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  FAQ: Spectrum Searching                    
 
Spectral Searching
How can I subtract a spectrum in the hit list from my spectrum?

Currently, the software on the FTIRsearch.com web site does not have the ability to perform spectral subtraction for mixture samples. This was considered during the original development of the web site; however, Internet technology is not yet capable of performing this operation with the level of real-time interaction required to make it useful. It is possible to implement an "Auto-Subtract" function, but this will not solve the problem 100%. Hopefully, the web will become more interactive as new standards and web browsers evolve, and this feature can be incorporated in the future.

If you need to search mixture samples and use subtraction to perform iterative searches, Thermo Scientific's Spectral ID software is available for purchase as are all of the libraries used in the FTIRsearch.com database.

How can I search the database using only a specific region of a spectrum?

There are actually two ways to execute a "region-only" search. First, if your spectrometer software allows you to manipulate the spectrum, truncate the spectrum down to the region you want to search, then save it as a new file. When you run the spectrum search, upload the data file of the truncated version of the spectrum.

The other way is use the "Exclude" menu in the Advanced Options to tell the Spectral Search to ignore regions of the spectrum during the search. You can use the preset regions to exclude standard solvents and common interferents (i.e., water vapor), or use the "Custom" choice and type in your values for the region to exclude. Currently, the "Custom" option in the FTIRsearch.com software can only use one exclude region in a search.

Can I select a region to exclude from the search by clicking on the spectrum display?

The Spectrum display does not support region clicking at this time. This has been discussed as a possible future enhancement and if there is enough interest on the part of FTIRsearch.com members, this feature can be added in the future. If you are interested, please let us know by filling out a request in the Feedback form or by sending an email to support@ftirsearch.com.

Currently, the only method of excluding a region during a Spectral Search is to use the "Exclude" menu in the Advanced Options. You can use the preset regions to exclude standard solvents and interferents (i.e., water vapor), or use the "Custom" choice and type in your values for the region to exclude. Currently, the "Custom" option in the FTIRsearch.com software can only use one exclude region in a search.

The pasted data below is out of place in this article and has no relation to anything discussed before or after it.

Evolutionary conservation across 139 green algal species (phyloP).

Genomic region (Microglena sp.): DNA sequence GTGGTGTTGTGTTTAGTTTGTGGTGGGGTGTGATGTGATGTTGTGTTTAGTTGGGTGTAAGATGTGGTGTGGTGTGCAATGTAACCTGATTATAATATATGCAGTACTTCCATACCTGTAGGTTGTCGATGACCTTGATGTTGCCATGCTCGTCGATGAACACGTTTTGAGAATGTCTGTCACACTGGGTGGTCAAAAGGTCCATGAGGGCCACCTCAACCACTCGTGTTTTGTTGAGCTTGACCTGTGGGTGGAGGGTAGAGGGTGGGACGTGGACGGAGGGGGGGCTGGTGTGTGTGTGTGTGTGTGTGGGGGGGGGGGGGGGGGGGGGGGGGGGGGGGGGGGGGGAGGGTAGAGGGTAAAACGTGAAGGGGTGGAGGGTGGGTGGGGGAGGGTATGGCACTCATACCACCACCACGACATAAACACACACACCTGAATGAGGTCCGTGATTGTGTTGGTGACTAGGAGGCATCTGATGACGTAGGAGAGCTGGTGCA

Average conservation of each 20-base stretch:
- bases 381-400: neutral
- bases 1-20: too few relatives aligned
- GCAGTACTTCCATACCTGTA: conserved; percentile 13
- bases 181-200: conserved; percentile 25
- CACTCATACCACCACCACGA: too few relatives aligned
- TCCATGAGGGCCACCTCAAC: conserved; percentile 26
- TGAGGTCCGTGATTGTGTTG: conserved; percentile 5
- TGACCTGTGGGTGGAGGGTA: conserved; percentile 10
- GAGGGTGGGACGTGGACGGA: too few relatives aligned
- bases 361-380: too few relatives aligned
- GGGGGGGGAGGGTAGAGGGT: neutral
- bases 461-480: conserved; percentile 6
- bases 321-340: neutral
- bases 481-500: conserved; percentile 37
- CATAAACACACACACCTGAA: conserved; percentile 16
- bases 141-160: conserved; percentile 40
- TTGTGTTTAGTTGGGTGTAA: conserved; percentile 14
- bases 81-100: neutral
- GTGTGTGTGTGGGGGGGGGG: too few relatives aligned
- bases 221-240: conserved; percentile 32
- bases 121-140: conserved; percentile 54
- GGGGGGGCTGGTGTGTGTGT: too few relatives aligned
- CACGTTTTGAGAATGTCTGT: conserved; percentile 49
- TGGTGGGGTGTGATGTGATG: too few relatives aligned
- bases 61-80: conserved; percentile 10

How does spectral searching work?

There are a variety of different methods used in commercial spectral searching software to match unknown samples to large databases. These range from correlating peak positions and/or intensities to full spectral pattern matching.

FTIRsearch.com uses a series of well-established methods which employ mathematical algorithms that perform point-by-point comparisons of your submitted spectrum with the spectra in the database. Historically these algorithms have been shown to give the most accurate and reliable matches possible.

The key to spectral searching very large databases is making the process fast enough for it to be practical. When you consider that every data point in every spectrum in the database must be compared to the corresponding data points in your submitted spectrum, you can understand that spectral searching requires a lot of calculations. The FTIRsearch.com search engine is highly optimized and is supported by a relatively powerful server computer. Depending on the speed of your Internet connection, a submitted spectrum can be compared to all 71,000 FTIR spectra in the database in less than 5 seconds.

Do non-linearities in my spectrum affect the search results?

When submitting a spectrum for searching, care should be taken to avoid using spectra that exhibit deviations from Beer's Law. In most commercial spectrometer systems, the direct relationship between the absorption at a given frequency and the pathlength and concentration of the sample is only maintained over a controlled range (0.0001 to 2.5 Absorbance units).